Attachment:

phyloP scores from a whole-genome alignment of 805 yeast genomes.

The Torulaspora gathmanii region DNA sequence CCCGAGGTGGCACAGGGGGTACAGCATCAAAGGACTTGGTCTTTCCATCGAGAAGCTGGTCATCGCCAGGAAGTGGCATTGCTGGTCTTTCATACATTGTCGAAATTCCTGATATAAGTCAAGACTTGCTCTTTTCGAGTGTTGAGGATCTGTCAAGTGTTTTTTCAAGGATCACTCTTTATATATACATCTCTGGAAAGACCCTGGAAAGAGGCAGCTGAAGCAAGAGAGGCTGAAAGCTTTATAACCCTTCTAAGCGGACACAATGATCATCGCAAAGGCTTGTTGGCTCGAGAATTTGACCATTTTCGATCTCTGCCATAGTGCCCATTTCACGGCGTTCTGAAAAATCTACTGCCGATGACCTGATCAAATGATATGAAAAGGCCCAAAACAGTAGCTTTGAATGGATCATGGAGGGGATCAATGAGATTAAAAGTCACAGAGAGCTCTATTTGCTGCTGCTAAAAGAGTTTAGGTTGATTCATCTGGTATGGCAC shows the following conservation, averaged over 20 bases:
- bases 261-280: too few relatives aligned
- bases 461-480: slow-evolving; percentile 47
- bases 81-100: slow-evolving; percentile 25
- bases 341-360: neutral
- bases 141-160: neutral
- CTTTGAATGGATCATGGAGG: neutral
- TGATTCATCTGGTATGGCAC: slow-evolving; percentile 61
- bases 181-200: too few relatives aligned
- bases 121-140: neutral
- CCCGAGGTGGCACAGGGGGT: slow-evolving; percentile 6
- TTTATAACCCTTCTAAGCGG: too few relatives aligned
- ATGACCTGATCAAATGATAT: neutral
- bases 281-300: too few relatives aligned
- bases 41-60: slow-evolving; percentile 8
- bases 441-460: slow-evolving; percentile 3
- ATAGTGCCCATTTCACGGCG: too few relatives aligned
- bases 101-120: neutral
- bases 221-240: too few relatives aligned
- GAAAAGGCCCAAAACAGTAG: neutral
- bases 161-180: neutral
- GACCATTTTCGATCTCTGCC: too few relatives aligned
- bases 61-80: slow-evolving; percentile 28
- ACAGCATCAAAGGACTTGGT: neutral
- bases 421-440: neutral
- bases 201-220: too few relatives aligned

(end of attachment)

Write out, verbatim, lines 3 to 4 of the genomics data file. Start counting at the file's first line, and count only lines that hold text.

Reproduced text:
- bases 261-280: too few relatives aligned
- bases 461-480: slow-evolving; percentile 47